Tuesday, April 29, 2008

Extension Methods - Orcas C# New Features


This blog post summarizes the new features of C# langauge shipped with Orcas (VS 2005).

Below are the new features been introduced.

§ Automatic Properties

§ Object Initializers

§ Collection Initializers

§ Extension Methods

§ Lambda Expressions - p => expressions

§ Query Syntax

§ Anonymous Types

· Concisely define inline CLR types within code, without having to explicitly define a formal class declaration of the type.

· Particularly useful when querying and transforming/projecting/shaping data with LINQ.

§ Var Keyword

Extension Methods

"Orcas" introduces a new concept ‘Extension methods’. It allows to do below.

§ Allow developers to add new methods to the public contract of an existing CLR type, without having to sub-class it or recompile the original type.

§ Help to blend the flexibility of "duck typing" support popular within dynamic languages today with the performance and compile-time validation of strongly-typed languages.

§ Enable a variety of useful scenarios, and help make possible the really powerful LINQ query framework that is being introduced with .NET as part of the "Orcas" release.

§ Eligible for compile-time checking of all Extension Method usage - meaning you'll get a compile-time error if you mis-type or mis-use one.

Noramally we check to see whether a string variable is a valid email address, probably calling a separate class (probably with a static method) to check to see whether the string is valid. For example, something like:

string email = Request.QueryString["email"];

if ( EmailValidator.IsValid(email) ) {


Using the new "extension method" language feature in C# and VB, I can instead add a useful "IsValidEmailAddress()" method onto the string class itself, which returns whether the string instance is a valid string or not. I can then re-write my code to be cleaner and more descriptive like so:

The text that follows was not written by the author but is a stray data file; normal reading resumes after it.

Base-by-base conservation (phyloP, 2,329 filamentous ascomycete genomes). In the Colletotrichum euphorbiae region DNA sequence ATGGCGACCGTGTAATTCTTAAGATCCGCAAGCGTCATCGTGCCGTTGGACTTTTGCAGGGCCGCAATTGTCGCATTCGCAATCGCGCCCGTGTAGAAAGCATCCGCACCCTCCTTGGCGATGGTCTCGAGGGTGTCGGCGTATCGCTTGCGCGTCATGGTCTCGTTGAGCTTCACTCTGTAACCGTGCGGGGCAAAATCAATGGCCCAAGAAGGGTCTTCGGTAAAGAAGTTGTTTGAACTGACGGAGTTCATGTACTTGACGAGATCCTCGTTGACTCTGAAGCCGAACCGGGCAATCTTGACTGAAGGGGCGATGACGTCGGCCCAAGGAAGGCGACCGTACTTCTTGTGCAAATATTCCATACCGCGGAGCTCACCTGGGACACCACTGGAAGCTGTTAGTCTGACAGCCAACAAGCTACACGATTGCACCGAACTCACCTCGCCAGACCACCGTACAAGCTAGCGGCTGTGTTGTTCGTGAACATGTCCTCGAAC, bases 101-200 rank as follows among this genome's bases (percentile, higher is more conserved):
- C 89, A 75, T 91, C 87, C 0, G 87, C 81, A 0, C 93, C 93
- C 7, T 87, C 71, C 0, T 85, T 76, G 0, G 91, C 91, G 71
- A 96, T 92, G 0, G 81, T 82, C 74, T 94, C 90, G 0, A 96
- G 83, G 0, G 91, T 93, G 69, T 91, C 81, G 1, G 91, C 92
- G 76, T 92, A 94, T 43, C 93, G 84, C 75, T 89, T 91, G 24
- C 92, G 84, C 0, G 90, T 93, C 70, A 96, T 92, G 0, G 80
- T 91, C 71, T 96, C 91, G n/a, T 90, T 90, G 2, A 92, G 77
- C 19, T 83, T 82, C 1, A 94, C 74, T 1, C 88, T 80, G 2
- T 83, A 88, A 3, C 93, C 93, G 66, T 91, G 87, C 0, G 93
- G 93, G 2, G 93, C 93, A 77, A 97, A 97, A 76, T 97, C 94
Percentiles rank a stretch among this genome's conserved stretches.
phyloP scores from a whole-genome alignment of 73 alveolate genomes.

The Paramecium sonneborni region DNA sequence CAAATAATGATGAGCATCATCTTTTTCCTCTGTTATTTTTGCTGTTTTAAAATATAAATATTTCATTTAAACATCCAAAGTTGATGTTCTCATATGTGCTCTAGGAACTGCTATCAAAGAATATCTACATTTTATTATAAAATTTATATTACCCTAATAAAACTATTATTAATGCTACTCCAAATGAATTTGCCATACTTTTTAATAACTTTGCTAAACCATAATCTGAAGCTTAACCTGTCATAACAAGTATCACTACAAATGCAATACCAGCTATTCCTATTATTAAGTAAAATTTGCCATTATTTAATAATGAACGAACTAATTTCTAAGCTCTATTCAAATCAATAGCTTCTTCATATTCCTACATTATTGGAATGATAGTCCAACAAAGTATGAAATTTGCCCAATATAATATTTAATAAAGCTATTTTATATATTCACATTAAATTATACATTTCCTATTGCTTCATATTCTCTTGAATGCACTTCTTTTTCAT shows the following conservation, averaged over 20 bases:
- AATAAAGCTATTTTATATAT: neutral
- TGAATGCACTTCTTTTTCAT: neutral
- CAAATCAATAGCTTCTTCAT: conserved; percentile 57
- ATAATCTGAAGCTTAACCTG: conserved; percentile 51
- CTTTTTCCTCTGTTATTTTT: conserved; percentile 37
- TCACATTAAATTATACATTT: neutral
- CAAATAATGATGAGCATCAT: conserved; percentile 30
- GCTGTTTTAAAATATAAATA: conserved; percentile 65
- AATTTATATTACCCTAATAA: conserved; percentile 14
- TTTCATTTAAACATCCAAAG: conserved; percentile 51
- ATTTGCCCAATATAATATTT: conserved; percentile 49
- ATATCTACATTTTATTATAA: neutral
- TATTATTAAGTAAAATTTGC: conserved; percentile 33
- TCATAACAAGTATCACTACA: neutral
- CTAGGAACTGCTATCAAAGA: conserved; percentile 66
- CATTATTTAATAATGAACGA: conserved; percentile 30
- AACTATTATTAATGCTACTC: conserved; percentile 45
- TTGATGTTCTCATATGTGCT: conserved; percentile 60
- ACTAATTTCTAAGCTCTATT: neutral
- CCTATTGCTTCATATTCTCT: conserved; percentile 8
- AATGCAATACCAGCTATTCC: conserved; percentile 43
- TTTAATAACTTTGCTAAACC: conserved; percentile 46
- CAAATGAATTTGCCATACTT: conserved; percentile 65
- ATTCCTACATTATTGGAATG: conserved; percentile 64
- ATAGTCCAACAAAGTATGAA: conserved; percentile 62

string email = Request.QueryString["email"];

if ( email.
IsValidEmailAddress() ) {


How did we add this new IsValidEmailAddress() method to the existing string type? We did it by defining a static class with a static method containing our "IsValidEmailAddress" extension method like below:

public static class ArunManglickExtension
public static bool
IsValidEmailAddress(this string s)
Regex regex = new Regex(@"^[\w-\.]+@([\w-]+\.)+[\w-]{2,4}$");
return regex.IsMatch(s);

Things to note:

§ See how the static method above has a "this" keyword before the first parameter argument of type string.

§ This tells the compiler that this particular Extension Method should be added to objects of type "string".

§ Within the IsValidEmailAddress() method implementation I can then access all of the public properties/methods/events of the actual string instance that the method is being called on, and return true/false depending on whether it is a valid email or not.

§ To add this specific Extension Method implementation to string instances within my code, simply use the ‘using’ statement.

More Complex Use:

· Above describes how Extension Method to be applied to individual types.

· Extension Methods can also be applied to any parent base class or interface within the .NET Framework. This enables developers to build a variety of rich, composable, framework extensions that can be used across the .NET Framework.

For example - To check whether an object is already included within a collection or array of objects, can be defined as below.

public static class ArunManglickExtension


public static bool In(this object s, IEnumerable c)


foreach (object obj in c)


if (obj.Equals(s))


return true;



return false;



this object s - Indicates that this extension method should applied to all types that derive from the base System.Object base type - which means I can now use it on every object in .NET.

The "In" method implementation above allows me to check to see whether a specific object is included within an IEnumerable sequence passed as an argument to the method. Because all .NET collections and arrays implement the IEnumerable interface, I now have a useful and descriptive method for checking whether any .NET object belongs to any .NET collection or array.

Testing the above code:

public static bool Test()


String[] strArray = new String[] { "India", "America", "Japan" };

String search = "Mumbai";



return true;


return false;


Note: Because the CLR supports automatic boxing/unboxing of value-classes, extensions methods can be applied on numeric and other scalar datatypes directly.


Using Build-In LINQ Extension Methods:

LINQ itself has few build in Extension Methods. To check few example check the post here.


Hope this helps.

Thanks & Regards,

Arun Manglick || Tech Lead

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